Thursday, April 28, 2005

I still have no clue how Moby is a visionary (unless you never heard "Lucas With The Lid Off") or why anyone on earth would be inspired to indulge in large doses of caffeine or sexual congress by the music on Hotel, but I'm enjoying the album more than I ever thought I would. Though he protests in the liners that he wants to make "messy, human records that are open and emotional," the songs here are closer to his description of hotels: "incredibly intimate places...made to look completely anonymous." His vocals are warm, human, but entirely devoid of interest. This keeps his hackneyed, monotonous lyrics from sounding either earnest or ironic. He's not fighting to be heard over his backdrops, placid even when uptempo - he seems unaware that logically he should be. Moby's full of emotion and as anonymous and replaceable as the residents of a hotel. Like those residents he's welcome to stay and cry, laugh, fuck, think and feel as long as he pays the bill and doesn't disturb others.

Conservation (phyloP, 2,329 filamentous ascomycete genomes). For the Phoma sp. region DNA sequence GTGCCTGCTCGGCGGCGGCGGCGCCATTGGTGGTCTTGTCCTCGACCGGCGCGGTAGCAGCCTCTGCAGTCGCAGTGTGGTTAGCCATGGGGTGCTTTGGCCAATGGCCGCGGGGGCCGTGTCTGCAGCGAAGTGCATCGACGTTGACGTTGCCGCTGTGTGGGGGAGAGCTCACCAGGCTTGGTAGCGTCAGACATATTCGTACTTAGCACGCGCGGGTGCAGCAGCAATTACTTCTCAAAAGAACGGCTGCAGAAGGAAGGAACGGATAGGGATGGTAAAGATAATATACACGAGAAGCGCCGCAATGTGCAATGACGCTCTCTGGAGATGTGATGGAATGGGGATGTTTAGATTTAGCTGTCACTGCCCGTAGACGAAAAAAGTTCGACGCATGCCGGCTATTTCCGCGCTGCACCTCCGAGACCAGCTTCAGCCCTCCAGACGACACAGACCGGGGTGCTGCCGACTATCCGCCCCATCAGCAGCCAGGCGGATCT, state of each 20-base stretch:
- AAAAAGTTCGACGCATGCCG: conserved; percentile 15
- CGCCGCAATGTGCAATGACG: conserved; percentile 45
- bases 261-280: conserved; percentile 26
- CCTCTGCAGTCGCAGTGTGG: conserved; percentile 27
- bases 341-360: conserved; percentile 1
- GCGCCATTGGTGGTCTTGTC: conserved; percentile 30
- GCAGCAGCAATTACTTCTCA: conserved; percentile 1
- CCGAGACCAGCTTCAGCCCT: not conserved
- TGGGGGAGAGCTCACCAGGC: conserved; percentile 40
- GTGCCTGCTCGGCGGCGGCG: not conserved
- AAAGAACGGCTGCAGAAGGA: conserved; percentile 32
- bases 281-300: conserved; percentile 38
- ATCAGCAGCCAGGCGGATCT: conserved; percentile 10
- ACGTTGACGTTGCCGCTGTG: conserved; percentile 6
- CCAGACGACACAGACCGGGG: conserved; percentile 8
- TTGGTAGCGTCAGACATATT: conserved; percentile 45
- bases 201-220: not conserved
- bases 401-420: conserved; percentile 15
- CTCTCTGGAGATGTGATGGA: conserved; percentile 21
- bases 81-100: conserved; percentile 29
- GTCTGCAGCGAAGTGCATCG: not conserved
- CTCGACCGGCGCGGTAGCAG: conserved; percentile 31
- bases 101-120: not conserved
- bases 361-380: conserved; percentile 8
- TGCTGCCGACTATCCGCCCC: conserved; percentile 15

Both Hotel and Human After All work as post-promo palette cleansers, but where the latter's endless intros demand to be flung off the speaker once your batteries are recharged, Hotel has a sterile comfort that won't force you to think of something better to hear. You've been staring at the wall, waiting for your appointment, waiting for the desire to sleep or just staring to stare and suddenly "hey, that's a painting of a boat in the sea. Boston Harbor. Look at that little red house. Huh." Then you start thinking about houses, space out and again are unaware that the space is filled by something. Allegedly this promo is NOT the ambient disc.

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